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Monday, February 1, 2010


Many times while riding along our Alabama country roads, you'll see remnants of old shacks and barns that have been abandoned or just plain neglected. With time, kudzo, trees, and other vegetation grow up around these structures to the point that they appear to be playing a game of "hide and seek" with you.

Obviously, they become more evident as the seasons change, but come summer time when the woods are lush with new green growth, you won't even notice these old shacks.

This one appears to be playing "peek a boo". This pic was taken during the summer, and if you were to ride by this place two weeks later, you probably wouldn't even see it. The kudzu grows so fast, it would be completely covered by then.

It's really been too cold to get out and ride and besides, I've spent all weekend diving through my files and paperwork trying to get ready for the tax man. Do you think I could pass one of these off as my place of residence so I can get a break from Uncle Sam? Pffffffft. Didn't think so.

Have a great week everybody!

Lady R


mq01 said...

great pics ladyR!!! i'd take anything that would help with uncle sam at the moment...lol... :)

Kathleen Jennette said...

Once again... take me there!

Webster World said...

Those are cool places. Makes me wonder about life in those old homes from the time they were built until they were abandoned. And of course is there an old Harley tucked away. Better yet a Crocker Hemi. Now that would be cool.

Canajun said...

I agree, when the trees are nothing but bones it's amazing what you can see that you never knew existed before.

Willy D said...

Actually, I’d take any of those places. A shack, a Coleman stove and a bike. What more do you need?

Lady R (Di) said...

mq01... How about a big stick! Uncle needs an attitude adjustment... maybe it's coming.

KT... I'll have to sit down and figure out how many weeks you need to stay here so we can see everything we want to see! LOL!

Webster... wouldn't that be a nice find! Maybe I better stop to inspect these old shacks a little more carefully! My imagine runs away with me too. It's interesting to think about who might have lived there... and it could be someone we all know.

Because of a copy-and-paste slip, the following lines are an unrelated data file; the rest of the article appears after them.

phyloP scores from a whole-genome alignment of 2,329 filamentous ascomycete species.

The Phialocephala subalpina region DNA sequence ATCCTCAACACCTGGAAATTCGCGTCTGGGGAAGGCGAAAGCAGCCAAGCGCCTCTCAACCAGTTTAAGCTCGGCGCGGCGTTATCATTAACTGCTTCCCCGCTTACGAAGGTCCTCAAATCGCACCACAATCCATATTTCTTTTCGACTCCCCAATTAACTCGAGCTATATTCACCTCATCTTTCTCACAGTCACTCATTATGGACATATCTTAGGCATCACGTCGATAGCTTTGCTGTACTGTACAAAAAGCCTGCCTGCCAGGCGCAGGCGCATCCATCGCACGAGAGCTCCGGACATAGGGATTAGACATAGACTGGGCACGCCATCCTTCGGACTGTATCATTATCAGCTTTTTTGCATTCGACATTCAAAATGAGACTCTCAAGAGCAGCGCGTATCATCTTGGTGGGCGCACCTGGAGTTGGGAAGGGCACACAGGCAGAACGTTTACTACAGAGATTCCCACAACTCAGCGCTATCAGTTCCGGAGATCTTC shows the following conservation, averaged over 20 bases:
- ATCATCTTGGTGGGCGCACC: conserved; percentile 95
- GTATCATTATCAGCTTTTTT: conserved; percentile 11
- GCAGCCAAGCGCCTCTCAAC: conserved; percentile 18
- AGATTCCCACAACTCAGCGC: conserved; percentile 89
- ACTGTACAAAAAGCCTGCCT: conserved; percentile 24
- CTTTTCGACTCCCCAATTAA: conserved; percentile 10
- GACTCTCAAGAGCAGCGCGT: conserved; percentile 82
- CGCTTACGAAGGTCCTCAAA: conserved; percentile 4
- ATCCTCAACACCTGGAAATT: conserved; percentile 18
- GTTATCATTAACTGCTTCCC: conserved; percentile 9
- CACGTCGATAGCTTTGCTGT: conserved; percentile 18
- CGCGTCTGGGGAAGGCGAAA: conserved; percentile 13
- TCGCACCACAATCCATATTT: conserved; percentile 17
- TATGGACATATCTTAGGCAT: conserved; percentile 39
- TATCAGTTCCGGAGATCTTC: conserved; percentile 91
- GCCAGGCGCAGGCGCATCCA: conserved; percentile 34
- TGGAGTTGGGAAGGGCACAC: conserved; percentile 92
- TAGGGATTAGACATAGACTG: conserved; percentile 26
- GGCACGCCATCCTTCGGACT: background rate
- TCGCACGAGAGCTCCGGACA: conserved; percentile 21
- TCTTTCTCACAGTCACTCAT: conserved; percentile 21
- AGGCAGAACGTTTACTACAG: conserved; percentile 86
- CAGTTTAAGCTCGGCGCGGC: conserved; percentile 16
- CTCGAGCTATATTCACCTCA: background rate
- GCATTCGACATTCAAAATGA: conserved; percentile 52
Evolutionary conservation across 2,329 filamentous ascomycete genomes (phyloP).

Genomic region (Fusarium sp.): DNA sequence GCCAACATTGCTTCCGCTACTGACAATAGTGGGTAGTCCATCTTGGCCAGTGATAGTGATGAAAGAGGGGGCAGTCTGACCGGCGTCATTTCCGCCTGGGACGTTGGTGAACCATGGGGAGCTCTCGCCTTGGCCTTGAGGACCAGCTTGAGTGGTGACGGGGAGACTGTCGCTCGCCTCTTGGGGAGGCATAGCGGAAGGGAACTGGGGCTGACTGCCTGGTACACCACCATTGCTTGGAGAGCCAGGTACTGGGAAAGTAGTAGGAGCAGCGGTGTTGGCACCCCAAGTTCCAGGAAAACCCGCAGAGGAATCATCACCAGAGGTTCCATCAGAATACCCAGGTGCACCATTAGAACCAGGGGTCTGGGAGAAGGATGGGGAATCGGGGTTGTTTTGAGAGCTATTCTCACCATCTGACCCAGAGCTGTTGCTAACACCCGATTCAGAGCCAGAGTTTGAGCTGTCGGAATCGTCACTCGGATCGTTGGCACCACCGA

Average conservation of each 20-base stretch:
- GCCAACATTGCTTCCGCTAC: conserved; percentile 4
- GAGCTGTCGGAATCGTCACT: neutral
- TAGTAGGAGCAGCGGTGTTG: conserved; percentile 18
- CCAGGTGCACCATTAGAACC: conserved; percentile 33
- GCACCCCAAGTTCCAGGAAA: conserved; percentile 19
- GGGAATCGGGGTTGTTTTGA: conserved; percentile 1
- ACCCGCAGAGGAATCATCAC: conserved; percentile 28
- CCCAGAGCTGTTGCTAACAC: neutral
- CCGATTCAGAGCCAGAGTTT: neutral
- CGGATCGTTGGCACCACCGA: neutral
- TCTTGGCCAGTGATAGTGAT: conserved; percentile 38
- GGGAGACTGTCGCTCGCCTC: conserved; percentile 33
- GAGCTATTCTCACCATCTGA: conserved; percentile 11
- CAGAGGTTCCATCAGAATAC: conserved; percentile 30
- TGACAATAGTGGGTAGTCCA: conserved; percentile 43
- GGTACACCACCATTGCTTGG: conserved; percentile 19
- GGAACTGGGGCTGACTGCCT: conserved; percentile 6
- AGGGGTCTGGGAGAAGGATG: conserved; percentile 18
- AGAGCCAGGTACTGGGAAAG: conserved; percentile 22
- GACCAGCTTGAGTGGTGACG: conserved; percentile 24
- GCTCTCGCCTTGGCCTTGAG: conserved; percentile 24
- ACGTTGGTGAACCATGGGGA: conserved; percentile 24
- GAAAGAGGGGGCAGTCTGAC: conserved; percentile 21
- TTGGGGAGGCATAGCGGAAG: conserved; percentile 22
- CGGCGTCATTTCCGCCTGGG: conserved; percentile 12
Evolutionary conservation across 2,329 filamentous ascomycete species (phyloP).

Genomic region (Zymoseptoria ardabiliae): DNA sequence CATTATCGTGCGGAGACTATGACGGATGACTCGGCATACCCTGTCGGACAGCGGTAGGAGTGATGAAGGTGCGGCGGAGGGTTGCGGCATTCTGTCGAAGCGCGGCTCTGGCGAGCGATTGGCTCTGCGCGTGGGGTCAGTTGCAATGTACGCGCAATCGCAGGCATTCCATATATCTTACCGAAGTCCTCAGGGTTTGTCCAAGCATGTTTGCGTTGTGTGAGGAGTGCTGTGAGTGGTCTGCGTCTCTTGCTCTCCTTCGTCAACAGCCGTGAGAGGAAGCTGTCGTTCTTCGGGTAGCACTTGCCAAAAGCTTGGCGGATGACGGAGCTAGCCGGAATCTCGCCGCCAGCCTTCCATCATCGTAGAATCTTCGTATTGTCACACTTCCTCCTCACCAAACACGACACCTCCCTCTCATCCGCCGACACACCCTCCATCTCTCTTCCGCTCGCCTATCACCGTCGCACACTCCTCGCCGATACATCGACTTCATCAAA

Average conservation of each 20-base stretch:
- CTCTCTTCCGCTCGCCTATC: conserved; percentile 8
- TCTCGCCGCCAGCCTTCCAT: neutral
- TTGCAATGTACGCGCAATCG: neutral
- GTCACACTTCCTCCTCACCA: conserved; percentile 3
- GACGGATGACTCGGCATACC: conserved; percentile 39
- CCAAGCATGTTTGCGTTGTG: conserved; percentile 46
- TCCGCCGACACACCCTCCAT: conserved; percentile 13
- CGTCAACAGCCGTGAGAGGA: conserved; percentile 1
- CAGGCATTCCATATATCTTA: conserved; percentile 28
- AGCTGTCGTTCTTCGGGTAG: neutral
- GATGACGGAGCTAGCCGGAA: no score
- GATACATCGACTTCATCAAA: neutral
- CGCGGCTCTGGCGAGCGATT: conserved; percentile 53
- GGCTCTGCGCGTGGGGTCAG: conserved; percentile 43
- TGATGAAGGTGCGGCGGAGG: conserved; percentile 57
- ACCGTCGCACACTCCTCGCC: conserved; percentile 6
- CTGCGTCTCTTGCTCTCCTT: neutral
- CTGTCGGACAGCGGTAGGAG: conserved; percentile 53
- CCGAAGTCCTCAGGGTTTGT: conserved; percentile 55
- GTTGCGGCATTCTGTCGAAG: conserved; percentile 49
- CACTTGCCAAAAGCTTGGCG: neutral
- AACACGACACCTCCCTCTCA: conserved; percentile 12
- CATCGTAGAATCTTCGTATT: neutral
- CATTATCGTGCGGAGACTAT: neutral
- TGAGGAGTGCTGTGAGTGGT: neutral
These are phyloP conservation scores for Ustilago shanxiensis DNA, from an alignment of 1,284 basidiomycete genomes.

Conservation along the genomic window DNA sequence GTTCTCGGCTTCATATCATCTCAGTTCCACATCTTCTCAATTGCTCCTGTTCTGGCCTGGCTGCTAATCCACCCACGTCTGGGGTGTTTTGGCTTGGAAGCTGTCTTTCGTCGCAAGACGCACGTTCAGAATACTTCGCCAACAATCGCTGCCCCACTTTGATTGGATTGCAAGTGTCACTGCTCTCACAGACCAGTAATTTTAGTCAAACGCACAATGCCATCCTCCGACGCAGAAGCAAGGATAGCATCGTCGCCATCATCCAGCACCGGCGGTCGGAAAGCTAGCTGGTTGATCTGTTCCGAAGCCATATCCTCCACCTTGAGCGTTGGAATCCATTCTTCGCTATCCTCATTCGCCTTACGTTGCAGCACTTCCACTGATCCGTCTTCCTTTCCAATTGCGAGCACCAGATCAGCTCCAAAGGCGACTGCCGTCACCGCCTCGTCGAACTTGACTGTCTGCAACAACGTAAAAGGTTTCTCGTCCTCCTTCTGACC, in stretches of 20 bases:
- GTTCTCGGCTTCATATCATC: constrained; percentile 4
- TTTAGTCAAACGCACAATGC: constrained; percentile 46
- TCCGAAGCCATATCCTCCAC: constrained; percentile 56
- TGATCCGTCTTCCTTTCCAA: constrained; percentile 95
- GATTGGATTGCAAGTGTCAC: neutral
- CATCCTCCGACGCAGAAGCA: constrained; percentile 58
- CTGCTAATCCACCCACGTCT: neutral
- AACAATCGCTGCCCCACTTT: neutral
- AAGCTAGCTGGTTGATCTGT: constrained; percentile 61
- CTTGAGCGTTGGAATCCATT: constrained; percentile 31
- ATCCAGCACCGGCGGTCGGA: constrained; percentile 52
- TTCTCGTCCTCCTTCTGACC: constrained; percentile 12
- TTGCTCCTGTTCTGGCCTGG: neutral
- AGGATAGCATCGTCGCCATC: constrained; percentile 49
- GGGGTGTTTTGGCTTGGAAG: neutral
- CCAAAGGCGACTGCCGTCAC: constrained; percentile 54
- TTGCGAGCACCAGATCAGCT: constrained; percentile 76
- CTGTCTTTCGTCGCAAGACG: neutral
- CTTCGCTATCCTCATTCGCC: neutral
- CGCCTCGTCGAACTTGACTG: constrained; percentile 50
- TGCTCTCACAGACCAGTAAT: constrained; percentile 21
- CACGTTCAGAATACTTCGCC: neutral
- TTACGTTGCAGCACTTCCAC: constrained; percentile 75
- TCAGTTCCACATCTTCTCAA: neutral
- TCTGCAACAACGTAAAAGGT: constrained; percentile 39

I look directly to my left and right sometimes while riding and you can see right through the trees, deep into the woods, for those split seconds. It's amazing what you can really see.

Willy D... maybe someone to cuddle with.!

redbone said...

i like the winter ONLY because the trees have lost their leaves and let's you see the hidden treasures that we ride by in the summer without knowing they are there.

Dean "D-Day" said...

I think it's amazing that we can see the beauty in these old shacks whereas someone else just sees roadside blight. Great pics Di.

irondad said...

There are a bunch of those kinds of places scattered in the plains of far eastern Oregon. I always wonder what the stories are behind the abandoned homesteads.

Mr. Motorcycle said...

Cool pics. Those kind of things make great eye candy while riding. They really get your mind going.

Lady R (Di) said...

redbone... it's pretty cool how many times you can notice new stuff... running over old ground. Keeps it fun.

Dean... I couldn't agree with you more... Beauty is in the eye of the beholder. It helps if our attitude is right, and riding certainly helps that!

Irondad... I imagine wagon trains of homesteaders, staking their claims and making a fresh start in life. "If walls could talk"... these old structures would definitely have some stories to tell.

Mr. M... at the risk of sounding crazy... I can entertain myself while riding along quite sufficiently. I can let my imagination play, making therapy rides much more interesting.

Speaking of therapy... I think I'm due for an appointment.

WooleyBugger said...

I'm like the rest of you as I wonder all the time about places like these, who lived there, what were they like, what stories and life they might of lived. Around holidays I see places abandoned and think about how excited the people must have been when building the place, all the Christmas's and thanksgivings, birthdays, family dinners and so on. Let me ask you this, have you ever been in one of those places and walked through the door and maybe looked out the windows and said to yourself: "Somebody else that lived here has looked out this very same window and gone through this very door, I wonder what they were like?"